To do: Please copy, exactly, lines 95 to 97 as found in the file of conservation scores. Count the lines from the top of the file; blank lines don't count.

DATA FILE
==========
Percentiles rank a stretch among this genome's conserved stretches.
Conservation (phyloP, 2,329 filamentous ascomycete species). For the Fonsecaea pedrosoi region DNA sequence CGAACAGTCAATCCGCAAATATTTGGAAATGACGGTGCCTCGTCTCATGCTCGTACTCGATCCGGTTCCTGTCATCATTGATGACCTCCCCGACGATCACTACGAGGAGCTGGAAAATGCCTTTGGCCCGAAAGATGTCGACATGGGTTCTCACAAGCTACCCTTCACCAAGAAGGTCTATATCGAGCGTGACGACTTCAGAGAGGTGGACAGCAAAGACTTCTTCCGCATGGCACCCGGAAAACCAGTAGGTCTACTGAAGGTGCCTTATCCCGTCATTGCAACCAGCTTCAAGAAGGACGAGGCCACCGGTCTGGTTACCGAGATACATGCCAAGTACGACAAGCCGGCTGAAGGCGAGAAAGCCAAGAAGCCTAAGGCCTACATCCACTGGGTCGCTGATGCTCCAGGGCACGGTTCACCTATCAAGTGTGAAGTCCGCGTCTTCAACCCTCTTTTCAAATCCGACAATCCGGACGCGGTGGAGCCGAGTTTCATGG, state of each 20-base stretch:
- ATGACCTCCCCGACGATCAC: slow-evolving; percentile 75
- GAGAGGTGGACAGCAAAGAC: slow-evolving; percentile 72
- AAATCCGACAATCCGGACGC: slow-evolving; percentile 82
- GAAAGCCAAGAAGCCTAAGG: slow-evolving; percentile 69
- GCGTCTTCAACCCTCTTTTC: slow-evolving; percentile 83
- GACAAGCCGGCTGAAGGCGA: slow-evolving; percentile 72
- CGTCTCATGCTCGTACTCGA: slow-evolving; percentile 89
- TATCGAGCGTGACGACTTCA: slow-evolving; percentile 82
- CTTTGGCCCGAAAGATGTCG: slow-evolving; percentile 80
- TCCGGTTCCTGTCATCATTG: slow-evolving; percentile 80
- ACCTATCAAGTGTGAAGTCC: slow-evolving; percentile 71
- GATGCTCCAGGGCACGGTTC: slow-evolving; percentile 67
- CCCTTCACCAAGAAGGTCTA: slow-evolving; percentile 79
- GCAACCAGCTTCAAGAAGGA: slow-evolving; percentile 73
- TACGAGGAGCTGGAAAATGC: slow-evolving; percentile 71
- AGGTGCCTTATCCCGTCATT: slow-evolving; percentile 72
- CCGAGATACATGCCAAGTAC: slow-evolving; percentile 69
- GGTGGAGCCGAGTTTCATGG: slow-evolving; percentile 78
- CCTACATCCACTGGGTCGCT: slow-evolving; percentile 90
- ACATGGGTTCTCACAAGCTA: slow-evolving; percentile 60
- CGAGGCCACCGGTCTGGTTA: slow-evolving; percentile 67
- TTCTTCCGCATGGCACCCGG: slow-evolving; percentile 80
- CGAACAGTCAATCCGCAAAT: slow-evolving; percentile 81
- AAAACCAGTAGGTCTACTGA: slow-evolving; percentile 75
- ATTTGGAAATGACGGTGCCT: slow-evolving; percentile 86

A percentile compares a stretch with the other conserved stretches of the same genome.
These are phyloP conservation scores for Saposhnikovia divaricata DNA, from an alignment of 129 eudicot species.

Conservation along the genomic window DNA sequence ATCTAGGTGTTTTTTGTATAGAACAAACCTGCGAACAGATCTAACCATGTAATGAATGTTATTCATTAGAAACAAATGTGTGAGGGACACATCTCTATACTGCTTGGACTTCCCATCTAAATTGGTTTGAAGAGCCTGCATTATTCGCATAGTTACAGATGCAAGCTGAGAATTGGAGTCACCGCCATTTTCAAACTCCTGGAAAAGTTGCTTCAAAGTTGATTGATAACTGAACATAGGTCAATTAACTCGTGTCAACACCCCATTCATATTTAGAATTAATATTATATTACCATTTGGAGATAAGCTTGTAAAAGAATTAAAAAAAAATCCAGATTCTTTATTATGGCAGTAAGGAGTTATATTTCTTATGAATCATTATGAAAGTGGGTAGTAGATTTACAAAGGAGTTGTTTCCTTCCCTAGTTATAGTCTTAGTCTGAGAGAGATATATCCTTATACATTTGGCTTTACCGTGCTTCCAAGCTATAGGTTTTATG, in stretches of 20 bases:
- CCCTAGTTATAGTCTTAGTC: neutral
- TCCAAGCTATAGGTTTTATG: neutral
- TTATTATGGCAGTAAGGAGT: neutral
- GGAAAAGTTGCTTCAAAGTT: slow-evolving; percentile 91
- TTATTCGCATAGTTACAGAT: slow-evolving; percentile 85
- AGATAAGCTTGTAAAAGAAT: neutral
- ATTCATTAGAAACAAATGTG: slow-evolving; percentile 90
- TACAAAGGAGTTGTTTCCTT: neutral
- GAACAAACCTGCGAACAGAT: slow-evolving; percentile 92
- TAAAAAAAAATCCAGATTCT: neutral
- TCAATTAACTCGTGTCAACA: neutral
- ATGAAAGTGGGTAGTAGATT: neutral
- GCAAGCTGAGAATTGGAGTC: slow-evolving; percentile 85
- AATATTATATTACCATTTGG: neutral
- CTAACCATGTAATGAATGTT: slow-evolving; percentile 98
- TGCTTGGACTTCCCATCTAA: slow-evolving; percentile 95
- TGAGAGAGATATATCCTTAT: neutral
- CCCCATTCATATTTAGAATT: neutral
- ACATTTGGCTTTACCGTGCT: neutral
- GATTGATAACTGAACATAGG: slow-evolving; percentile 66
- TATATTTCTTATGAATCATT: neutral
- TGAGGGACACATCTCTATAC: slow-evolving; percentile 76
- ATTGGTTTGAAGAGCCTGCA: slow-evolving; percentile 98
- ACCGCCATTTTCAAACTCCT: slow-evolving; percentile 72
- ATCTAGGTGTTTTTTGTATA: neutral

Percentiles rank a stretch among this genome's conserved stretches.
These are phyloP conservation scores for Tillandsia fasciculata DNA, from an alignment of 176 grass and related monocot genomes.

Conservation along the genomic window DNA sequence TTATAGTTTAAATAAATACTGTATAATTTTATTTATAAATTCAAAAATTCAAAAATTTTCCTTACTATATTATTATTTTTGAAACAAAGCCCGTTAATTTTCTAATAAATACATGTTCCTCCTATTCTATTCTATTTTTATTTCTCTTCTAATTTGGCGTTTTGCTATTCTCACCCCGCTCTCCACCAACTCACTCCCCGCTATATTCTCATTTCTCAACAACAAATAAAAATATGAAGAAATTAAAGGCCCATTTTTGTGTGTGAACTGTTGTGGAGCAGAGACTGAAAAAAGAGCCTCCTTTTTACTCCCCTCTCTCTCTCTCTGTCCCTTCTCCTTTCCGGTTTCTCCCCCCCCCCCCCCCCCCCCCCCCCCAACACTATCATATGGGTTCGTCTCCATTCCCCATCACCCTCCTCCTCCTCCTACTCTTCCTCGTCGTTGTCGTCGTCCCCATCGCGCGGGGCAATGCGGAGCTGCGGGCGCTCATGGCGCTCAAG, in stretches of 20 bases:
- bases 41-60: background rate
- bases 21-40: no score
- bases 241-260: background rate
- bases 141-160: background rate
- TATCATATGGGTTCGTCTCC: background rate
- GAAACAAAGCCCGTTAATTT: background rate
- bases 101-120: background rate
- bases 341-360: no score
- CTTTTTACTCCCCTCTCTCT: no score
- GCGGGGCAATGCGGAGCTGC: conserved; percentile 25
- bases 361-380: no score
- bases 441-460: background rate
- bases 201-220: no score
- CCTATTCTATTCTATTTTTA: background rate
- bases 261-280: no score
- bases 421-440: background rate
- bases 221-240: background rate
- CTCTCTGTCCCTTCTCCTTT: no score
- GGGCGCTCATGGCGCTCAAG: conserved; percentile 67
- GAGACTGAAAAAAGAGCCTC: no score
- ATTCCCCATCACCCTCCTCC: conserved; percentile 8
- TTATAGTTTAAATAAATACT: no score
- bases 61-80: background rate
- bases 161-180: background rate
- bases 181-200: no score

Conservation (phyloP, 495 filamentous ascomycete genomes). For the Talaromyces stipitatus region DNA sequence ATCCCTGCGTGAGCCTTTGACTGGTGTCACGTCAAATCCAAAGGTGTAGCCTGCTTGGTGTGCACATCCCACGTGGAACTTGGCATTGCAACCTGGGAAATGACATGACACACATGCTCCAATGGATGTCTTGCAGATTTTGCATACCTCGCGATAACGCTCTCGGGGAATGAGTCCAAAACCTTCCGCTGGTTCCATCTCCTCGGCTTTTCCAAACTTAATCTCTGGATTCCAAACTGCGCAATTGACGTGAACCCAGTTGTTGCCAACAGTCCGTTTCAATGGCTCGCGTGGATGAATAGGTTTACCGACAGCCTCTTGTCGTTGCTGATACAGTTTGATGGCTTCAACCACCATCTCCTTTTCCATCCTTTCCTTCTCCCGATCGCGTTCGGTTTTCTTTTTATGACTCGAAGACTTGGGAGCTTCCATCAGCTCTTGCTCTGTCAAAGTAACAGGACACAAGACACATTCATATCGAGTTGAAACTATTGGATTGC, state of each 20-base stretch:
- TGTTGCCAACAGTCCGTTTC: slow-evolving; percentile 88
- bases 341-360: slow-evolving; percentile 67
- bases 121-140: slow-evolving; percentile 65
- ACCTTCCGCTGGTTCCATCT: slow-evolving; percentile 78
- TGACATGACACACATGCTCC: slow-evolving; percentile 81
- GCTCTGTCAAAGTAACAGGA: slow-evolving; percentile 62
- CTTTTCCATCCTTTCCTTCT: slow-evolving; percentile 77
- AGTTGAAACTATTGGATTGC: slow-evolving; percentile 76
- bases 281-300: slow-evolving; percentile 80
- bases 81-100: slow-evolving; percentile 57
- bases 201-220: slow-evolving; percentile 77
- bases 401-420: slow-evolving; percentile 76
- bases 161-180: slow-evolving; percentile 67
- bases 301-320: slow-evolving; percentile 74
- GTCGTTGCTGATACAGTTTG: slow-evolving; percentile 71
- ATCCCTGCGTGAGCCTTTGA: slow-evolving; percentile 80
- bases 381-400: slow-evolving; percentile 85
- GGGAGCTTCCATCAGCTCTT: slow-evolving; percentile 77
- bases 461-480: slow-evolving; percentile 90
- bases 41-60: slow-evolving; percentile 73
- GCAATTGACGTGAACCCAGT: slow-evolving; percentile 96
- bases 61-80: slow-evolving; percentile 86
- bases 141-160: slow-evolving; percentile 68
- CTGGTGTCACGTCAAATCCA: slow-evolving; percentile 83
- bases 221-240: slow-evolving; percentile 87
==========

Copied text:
- bases 201-220: slow-evolving; percentile 77
- bases 401-420: slow-evolving; percentile 76
- bases 161-180: slow-evolving; percentile 67